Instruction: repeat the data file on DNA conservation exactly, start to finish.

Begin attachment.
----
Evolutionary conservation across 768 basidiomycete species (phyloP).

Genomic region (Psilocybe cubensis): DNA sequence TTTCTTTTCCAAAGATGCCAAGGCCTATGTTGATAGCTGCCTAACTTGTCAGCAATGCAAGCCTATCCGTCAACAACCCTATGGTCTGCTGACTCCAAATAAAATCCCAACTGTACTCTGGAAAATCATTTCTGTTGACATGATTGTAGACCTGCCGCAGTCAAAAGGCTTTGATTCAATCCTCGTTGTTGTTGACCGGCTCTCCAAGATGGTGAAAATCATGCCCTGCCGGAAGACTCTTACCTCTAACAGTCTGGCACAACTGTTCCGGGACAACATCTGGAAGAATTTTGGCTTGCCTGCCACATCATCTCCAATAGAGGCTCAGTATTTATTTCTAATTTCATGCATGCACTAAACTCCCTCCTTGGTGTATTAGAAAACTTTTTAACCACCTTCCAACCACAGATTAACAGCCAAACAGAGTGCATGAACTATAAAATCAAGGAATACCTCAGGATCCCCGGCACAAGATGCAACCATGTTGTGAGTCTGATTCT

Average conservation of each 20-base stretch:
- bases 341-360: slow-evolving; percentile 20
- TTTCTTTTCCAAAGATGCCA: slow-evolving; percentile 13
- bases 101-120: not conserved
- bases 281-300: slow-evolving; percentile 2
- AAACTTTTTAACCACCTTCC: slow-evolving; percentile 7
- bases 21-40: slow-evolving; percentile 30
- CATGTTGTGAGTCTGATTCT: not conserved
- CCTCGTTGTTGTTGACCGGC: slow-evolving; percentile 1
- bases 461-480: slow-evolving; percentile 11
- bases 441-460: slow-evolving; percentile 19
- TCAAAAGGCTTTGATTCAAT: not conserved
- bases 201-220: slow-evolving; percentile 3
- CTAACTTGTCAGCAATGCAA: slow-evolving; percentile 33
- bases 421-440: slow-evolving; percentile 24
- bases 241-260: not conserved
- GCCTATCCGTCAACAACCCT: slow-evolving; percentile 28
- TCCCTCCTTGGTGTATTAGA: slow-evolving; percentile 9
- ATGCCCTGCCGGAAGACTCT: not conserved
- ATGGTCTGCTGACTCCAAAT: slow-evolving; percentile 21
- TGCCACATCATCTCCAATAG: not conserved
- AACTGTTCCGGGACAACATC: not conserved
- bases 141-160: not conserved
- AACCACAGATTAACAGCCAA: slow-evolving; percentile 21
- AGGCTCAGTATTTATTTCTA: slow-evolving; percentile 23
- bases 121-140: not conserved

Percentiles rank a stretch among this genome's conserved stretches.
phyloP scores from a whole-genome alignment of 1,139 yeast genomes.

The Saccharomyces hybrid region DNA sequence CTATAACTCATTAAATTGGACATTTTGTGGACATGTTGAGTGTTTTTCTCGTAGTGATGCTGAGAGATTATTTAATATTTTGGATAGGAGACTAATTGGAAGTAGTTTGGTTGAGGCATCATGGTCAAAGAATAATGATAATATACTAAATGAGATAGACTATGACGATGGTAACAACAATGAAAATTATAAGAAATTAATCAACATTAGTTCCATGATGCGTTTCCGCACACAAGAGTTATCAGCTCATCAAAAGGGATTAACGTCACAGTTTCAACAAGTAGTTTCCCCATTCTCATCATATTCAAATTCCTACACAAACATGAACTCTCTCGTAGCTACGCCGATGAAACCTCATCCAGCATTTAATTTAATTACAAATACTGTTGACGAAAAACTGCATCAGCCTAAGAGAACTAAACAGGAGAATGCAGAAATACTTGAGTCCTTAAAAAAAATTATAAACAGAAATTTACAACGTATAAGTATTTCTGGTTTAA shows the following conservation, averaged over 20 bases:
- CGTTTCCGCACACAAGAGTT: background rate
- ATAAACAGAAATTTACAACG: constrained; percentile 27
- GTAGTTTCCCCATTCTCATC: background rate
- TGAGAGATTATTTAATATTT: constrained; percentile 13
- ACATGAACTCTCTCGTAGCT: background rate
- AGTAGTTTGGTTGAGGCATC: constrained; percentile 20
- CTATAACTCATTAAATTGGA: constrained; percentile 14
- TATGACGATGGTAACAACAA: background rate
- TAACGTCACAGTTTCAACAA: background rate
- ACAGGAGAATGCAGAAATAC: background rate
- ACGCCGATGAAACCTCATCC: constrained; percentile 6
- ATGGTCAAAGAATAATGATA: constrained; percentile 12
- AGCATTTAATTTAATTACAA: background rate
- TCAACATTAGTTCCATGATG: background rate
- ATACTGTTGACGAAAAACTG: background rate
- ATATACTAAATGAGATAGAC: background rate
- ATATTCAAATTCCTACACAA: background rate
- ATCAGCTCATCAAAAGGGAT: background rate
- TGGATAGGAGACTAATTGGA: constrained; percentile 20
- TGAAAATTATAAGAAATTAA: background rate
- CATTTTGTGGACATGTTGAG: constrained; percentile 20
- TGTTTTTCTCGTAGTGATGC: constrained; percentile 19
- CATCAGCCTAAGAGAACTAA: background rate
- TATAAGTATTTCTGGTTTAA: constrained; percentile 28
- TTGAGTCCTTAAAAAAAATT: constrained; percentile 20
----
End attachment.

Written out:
Evolutionary conservation across 768 basidiomycete species (phyloP).

Genomic region (Psilocybe cubensis): DNA sequence TTTCTTTTCCAAAGATGCCAAGGCCTATGTTGATAGCTGCCTAACTTGTCAGCAATGCAAGCCTATCCGTCAACAACCCTATGGTCTGCTGACTCCAAATAAAATCCCAACTGTACTCTGGAAAATCATTTCTGTTGACATGATTGTAGACCTGCCGCAGTCAAAAGGCTTTGATTCAATCCTCGTTGTTGTTGACCGGCTCTCCAAGATGGTGAAAATCATGCCCTGCCGGAAGACTCTTACCTCTAACAGTCTGGCACAACTGTTCCGGGACAACATCTGGAAGAATTTTGGCTTGCCTGCCACATCATCTCCAATAGAGGCTCAGTATTTATTTCTAATTTCATGCATGCACTAAACTCCCTCCTTGGTGTATTAGAAAACTTTTTAACCACCTTCCAACCACAGATTAACAGCCAAACAGAGTGCATGAACTATAAAATCAAGGAATACCTCAGGATCCCCGGCACAAGATGCAACCATGTTGTGAGTCTGATTCT

Average conservation of each 20-base stretch:
- bases 341-360: slow-evolving; percentile 20
- TTTCTTTTCCAAAGATGCCA: slow-evolving; percentile 13
- bases 101-120: not conserved
- bases 281-300: slow-evolving; percentile 2
- AAACTTTTTAACCACCTTCC: slow-evolving; percentile 7
- bases 21-40: slow-evolving; percentile 30
- CATGTTGTGAGTCTGATTCT: not conserved
- CCTCGTTGTTGTTGACCGGC: slow-evolving; percentile 1
- bases 461-480: slow-evolving; percentile 11
- bases 441-460: slow-evolving; percentile 19
- TCAAAAGGCTTTGATTCAAT: not conserved
- bases 201-220: slow-evolving; percentile 3
- CTAACTTGTCAGCAATGCAA: slow-evolving; percentile 33
- bases 421-440: slow-evolving; percentile 24
- bases 241-260: not conserved
- GCCTATCCGTCAACAACCCT: slow-evolving; percentile 28
- TCCCTCCTTGGTGTATTAGA: slow-evolving; percentile 9
- ATGCCCTGCCGGAAGACTCT: not conserved
- ATGGTCTGCTGACTCCAAAT: slow-evolving; percentile 21
- TGCCACATCATCTCCAATAG: not conserved
- AACTGTTCCGGGACAACATC: not conserved
- bases 141-160: not conserved
- AACCACAGATTAACAGCCAA: slow-evolving; percentile 21
- AGGCTCAGTATTTATTTCTA: slow-evolving; percentile 23
- bases 121-140: not conserved

Percentiles rank a stretch among this genome's conserved stretches.
phyloP scores from a whole-genome alignment of 1,139 yeast genomes.

The Saccharomyces hybrid region DNA sequence CTATAACTCATTAAATTGGACATTTTGTGGACATGTTGAGTGTTTTTCTCGTAGTGATGCTGAGAGATTATTTAATATTTTGGATAGGAGACTAATTGGAAGTAGTTTGGTTGAGGCATCATGGTCAAAGAATAATGATAATATACTAAATGAGATAGACTATGACGATGGTAACAACAATGAAAATTATAAGAAATTAATCAACATTAGTTCCATGATGCGTTTCCGCACACAAGAGTTATCAGCTCATCAAAAGGGATTAACGTCACAGTTTCAACAAGTAGTTTCCCCATTCTCATCATATTCAAATTCCTACACAAACATGAACTCTCTCGTAGCTACGCCGATGAAACCTCATCCAGCATTTAATTTAATTACAAATACTGTTGACGAAAAACTGCATCAGCCTAAGAGAACTAAACAGGAGAATGCAGAAATACTTGAGTCCTTAAAAAAAATTATAAACAGAAATTTACAACGTATAAGTATTTCTGGTTTAA shows the following conservation, averaged over 20 bases:
- CGTTTCCGCACACAAGAGTT: background rate
- ATAAACAGAAATTTACAACG: constrained; percentile 27
- GTAGTTTCCCCATTCTCATC: background rate
- TGAGAGATTATTTAATATTT: constrained; percentile 13
- ACATGAACTCTCTCGTAGCT: background rate
- AGTAGTTTGGTTGAGGCATC: constrained; percentile 20
- CTATAACTCATTAAATTGGA: constrained; percentile 14
- TATGACGATGGTAACAACAA: background rate
- TAACGTCACAGTTTCAACAA: background rate
- ACAGGAGAATGCAGAAATAC: background rate
- ACGCCGATGAAACCTCATCC: constrained; percentile 6
- ATGGTCAAAGAATAATGATA: constrained; percentile 12
- AGCATTTAATTTAATTACAA: background rate
- TCAACATTAGTTCCATGATG: background rate
- ATACTGTTGACGAAAAACTG: background rate
- ATATACTAAATGAGATAGAC: background rate
- ATATTCAAATTCCTACACAA: background rate
- ATCAGCTCATCAAAAGGGAT: background rate
- TGGATAGGAGACTAATTGGA: constrained; percentile 20
- TGAAAATTATAAGAAATTAA: background rate
- CATTTTGTGGACATGTTGAG: constrained; percentile 20
- TGTTTTTCTCGTAGTGATGC: constrained; percentile 19
- CATCAGCCTAAGAGAACTAA: background rate
- TATAAGTATTTCTGGTTTAA: constrained; percentile 28
- TTGAGTCCTTAAAAAAAATT: constrained; percentile 20